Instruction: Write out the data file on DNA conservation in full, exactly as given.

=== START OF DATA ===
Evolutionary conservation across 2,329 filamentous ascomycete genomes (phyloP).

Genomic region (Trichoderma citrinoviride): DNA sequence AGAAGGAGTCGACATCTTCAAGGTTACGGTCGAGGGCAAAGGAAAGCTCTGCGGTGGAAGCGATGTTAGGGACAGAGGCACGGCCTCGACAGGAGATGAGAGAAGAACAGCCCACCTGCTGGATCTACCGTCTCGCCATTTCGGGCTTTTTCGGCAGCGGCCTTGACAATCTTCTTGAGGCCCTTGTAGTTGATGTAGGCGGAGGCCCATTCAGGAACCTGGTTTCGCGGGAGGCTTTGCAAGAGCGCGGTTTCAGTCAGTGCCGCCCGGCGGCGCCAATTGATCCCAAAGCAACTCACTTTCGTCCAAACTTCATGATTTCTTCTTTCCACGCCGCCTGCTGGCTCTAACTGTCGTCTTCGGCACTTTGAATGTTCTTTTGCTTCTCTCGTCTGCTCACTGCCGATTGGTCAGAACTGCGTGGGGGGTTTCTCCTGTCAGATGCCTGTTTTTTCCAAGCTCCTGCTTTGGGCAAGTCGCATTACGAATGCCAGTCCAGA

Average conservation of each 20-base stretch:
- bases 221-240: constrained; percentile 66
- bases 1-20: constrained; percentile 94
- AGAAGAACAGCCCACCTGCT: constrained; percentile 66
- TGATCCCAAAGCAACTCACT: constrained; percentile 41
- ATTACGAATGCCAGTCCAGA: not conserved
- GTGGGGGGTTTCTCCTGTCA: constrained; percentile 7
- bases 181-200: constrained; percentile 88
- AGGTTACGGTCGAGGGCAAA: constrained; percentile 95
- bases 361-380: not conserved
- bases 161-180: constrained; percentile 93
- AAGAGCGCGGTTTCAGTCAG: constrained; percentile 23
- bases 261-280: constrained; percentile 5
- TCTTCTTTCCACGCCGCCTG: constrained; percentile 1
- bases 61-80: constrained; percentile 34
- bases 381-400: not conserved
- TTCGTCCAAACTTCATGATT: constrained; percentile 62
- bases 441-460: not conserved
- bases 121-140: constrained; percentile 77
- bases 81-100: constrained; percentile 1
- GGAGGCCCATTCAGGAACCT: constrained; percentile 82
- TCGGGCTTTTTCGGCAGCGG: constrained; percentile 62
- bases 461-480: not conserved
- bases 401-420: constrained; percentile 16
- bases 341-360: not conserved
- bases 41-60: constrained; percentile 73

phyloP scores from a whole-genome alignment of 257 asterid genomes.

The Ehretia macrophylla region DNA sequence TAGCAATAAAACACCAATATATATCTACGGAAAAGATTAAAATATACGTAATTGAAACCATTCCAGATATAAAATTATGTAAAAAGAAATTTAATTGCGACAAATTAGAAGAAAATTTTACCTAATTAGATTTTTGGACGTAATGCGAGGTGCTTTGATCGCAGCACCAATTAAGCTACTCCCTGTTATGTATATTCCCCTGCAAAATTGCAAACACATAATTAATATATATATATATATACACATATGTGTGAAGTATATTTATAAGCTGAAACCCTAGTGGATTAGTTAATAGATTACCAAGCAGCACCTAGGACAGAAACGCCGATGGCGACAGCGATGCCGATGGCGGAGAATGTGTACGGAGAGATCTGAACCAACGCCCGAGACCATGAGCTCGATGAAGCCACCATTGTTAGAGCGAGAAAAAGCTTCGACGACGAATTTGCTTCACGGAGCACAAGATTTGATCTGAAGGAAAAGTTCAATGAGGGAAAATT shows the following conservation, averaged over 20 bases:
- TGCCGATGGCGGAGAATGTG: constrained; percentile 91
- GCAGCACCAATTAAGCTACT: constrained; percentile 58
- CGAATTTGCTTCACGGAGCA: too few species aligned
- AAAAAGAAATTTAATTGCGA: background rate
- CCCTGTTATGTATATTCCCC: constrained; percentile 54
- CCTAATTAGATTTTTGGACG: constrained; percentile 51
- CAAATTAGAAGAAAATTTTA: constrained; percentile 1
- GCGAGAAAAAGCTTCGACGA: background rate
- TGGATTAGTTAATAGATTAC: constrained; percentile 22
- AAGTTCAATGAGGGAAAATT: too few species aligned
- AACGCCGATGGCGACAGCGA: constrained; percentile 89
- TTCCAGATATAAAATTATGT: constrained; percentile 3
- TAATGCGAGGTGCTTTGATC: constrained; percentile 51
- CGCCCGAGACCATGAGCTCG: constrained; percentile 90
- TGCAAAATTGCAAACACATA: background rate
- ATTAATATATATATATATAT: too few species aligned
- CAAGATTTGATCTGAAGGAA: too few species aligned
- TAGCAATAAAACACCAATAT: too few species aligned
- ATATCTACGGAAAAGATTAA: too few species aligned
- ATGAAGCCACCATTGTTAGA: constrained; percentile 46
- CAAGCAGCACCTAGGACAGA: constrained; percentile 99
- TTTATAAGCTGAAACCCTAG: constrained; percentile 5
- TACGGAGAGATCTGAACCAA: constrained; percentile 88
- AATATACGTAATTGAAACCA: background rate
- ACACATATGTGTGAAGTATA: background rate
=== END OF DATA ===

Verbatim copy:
Evolutionary conservation across 2,329 filamentous ascomycete genomes (phyloP).

Genomic region (Trichoderma citrinoviride): DNA sequence AGAAGGAGTCGACATCTTCAAGGTTACGGTCGAGGGCAAAGGAAAGCTCTGCGGTGGAAGCGATGTTAGGGACAGAGGCACGGCCTCGACAGGAGATGAGAGAAGAACAGCCCACCTGCTGGATCTACCGTCTCGCCATTTCGGGCTTTTTCGGCAGCGGCCTTGACAATCTTCTTGAGGCCCTTGTAGTTGATGTAGGCGGAGGCCCATTCAGGAACCTGGTTTCGCGGGAGGCTTTGCAAGAGCGCGGTTTCAGTCAGTGCCGCCCGGCGGCGCCAATTGATCCCAAAGCAACTCACTTTCGTCCAAACTTCATGATTTCTTCTTTCCACGCCGCCTGCTGGCTCTAACTGTCGTCTTCGGCACTTTGAATGTTCTTTTGCTTCTCTCGTCTGCTCACTGCCGATTGGTCAGAACTGCGTGGGGGGTTTCTCCTGTCAGATGCCTGTTTTTTCCAAGCTCCTGCTTTGGGCAAGTCGCATTACGAATGCCAGTCCAGA

Average conservation of each 20-base stretch:
- bases 221-240: constrained; percentile 66
- bases 1-20: constrained; percentile 94
- AGAAGAACAGCCCACCTGCT: constrained; percentile 66
- TGATCCCAAAGCAACTCACT: constrained; percentile 41
- ATTACGAATGCCAGTCCAGA: not conserved
- GTGGGGGGTTTCTCCTGTCA: constrained; percentile 7
- bases 181-200: constrained; percentile 88
- AGGTTACGGTCGAGGGCAAA: constrained; percentile 95
- bases 361-380: not conserved
- bases 161-180: constrained; percentile 93
- AAGAGCGCGGTTTCAGTCAG: constrained; percentile 23
- bases 261-280: constrained; percentile 5
- TCTTCTTTCCACGCCGCCTG: constrained; percentile 1
- bases 61-80: constrained; percentile 34
- bases 381-400: not conserved
- TTCGTCCAAACTTCATGATT: constrained; percentile 62
- bases 441-460: not conserved
- bases 121-140: constrained; percentile 77
- bases 81-100: constrained; percentile 1
- GGAGGCCCATTCAGGAACCT: constrained; percentile 82
- TCGGGCTTTTTCGGCAGCGG: constrained; percentile 62
- bases 461-480: not conserved
- bases 401-420: constrained; percentile 16
- bases 341-360: not conserved
- bases 41-60: constrained; percentile 73

phyloP scores from a whole-genome alignment of 257 asterid genomes.

The Ehretia macrophylla region DNA sequence TAGCAATAAAACACCAATATATATCTACGGAAAAGATTAAAATATACGTAATTGAAACCATTCCAGATATAAAATTATGTAAAAAGAAATTTAATTGCGACAAATTAGAAGAAAATTTTACCTAATTAGATTTTTGGACGTAATGCGAGGTGCTTTGATCGCAGCACCAATTAAGCTACTCCCTGTTATGTATATTCCCCTGCAAAATTGCAAACACATAATTAATATATATATATATATACACATATGTGTGAAGTATATTTATAAGCTGAAACCCTAGTGGATTAGTTAATAGATTACCAAGCAGCACCTAGGACAGAAACGCCGATGGCGACAGCGATGCCGATGGCGGAGAATGTGTACGGAGAGATCTGAACCAACGCCCGAGACCATGAGCTCGATGAAGCCACCATTGTTAGAGCGAGAAAAAGCTTCGACGACGAATTTGCTTCACGGAGCACAAGATTTGATCTGAAGGAAAAGTTCAATGAGGGAAAATT shows the following conservation, averaged over 20 bases:
- TGCCGATGGCGGAGAATGTG: constrained; percentile 91
- GCAGCACCAATTAAGCTACT: constrained; percentile 58
- CGAATTTGCTTCACGGAGCA: too few species aligned
- AAAAAGAAATTTAATTGCGA: background rate
- CCCTGTTATGTATATTCCCC: constrained; percentile 54
- CCTAATTAGATTTTTGGACG: constrained; percentile 51
- CAAATTAGAAGAAAATTTTA: constrained; percentile 1
- GCGAGAAAAAGCTTCGACGA: background rate
- TGGATTAGTTAATAGATTAC: constrained; percentile 22
- AAGTTCAATGAGGGAAAATT: too few species aligned
- AACGCCGATGGCGACAGCGA: constrained; percentile 89
- TTCCAGATATAAAATTATGT: constrained; percentile 3
- TAATGCGAGGTGCTTTGATC: constrained; percentile 51
- CGCCCGAGACCATGAGCTCG: constrained; percentile 90
- TGCAAAATTGCAAACACATA: background rate
- ATTAATATATATATATATAT: too few species aligned
- CAAGATTTGATCTGAAGGAA: too few species aligned
- TAGCAATAAAACACCAATAT: too few species aligned
- ATATCTACGGAAAAGATTAA: too few species aligned
- ATGAAGCCACCATTGTTAGA: constrained; percentile 46
- CAAGCAGCACCTAGGACAGA: constrained; percentile 99
- TTTATAAGCTGAAACCCTAG: constrained; percentile 5
- TACGGAGAGATCTGAACCAA: constrained; percentile 88
- AATATACGTAATTGAAACCA: background rate
- ACACATATGTGTGAAGTATA: background rate